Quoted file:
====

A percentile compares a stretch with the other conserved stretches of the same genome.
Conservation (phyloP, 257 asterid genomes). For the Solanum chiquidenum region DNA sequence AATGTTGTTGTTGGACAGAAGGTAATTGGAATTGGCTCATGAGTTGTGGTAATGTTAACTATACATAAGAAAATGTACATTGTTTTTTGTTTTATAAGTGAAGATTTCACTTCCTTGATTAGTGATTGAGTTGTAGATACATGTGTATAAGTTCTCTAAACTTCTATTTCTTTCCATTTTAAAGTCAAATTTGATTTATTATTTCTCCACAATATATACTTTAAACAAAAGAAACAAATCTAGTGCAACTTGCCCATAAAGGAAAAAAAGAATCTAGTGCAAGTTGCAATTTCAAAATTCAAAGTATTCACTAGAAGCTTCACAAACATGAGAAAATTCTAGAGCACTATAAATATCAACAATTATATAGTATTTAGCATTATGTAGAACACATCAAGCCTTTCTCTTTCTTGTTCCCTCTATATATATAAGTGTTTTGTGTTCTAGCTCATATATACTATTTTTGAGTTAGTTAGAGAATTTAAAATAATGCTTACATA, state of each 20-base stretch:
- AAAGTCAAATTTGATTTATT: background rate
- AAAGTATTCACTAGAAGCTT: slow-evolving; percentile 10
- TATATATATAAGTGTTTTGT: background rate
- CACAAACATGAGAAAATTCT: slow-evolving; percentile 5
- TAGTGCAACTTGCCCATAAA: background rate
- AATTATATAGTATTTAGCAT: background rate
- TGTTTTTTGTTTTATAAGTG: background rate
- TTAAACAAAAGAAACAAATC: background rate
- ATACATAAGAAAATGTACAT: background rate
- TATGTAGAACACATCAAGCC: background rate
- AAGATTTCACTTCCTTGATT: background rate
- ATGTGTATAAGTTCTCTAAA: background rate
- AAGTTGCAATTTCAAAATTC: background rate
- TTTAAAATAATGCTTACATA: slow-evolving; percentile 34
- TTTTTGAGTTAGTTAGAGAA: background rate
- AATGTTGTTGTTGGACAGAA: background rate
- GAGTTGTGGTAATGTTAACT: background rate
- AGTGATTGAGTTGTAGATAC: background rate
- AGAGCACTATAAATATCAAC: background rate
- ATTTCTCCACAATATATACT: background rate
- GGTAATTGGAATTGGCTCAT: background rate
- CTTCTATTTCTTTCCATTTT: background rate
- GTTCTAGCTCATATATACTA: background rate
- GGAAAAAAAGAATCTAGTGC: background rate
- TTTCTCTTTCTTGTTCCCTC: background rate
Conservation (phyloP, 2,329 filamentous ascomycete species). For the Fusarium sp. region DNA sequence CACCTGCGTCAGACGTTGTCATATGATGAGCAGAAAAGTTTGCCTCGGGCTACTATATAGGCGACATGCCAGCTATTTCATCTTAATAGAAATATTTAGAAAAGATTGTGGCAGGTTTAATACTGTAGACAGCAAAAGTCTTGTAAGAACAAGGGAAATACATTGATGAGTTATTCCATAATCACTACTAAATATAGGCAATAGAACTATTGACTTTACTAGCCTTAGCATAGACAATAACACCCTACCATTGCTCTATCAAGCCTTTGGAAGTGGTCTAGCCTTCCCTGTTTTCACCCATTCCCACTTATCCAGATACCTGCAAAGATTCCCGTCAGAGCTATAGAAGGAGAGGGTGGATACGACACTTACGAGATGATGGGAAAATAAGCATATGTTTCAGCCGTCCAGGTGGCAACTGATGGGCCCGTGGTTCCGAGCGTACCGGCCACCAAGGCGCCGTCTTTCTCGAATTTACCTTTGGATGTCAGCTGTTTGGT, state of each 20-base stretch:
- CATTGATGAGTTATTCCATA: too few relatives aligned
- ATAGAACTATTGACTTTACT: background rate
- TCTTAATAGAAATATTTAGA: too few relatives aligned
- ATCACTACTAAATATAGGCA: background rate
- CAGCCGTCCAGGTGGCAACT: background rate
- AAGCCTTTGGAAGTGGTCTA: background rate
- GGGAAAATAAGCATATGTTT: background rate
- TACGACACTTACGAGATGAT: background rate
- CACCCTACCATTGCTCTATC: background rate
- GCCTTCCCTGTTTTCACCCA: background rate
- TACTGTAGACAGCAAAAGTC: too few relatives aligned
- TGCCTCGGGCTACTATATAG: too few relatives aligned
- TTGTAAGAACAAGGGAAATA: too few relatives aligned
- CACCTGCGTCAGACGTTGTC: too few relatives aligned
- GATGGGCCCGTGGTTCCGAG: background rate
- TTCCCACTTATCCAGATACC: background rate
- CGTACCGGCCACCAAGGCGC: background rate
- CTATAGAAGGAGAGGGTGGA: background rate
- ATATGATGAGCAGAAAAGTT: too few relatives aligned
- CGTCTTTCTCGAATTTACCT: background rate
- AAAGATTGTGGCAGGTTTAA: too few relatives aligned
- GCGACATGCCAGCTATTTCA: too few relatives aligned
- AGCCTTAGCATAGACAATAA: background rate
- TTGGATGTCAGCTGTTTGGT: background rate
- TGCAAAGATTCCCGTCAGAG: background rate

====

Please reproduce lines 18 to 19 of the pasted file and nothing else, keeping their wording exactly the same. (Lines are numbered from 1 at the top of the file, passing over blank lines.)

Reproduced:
- AATGTTGTTGTTGGACAGAA: background rate
- GAGTTGTGGTAATGTTAACT: background rate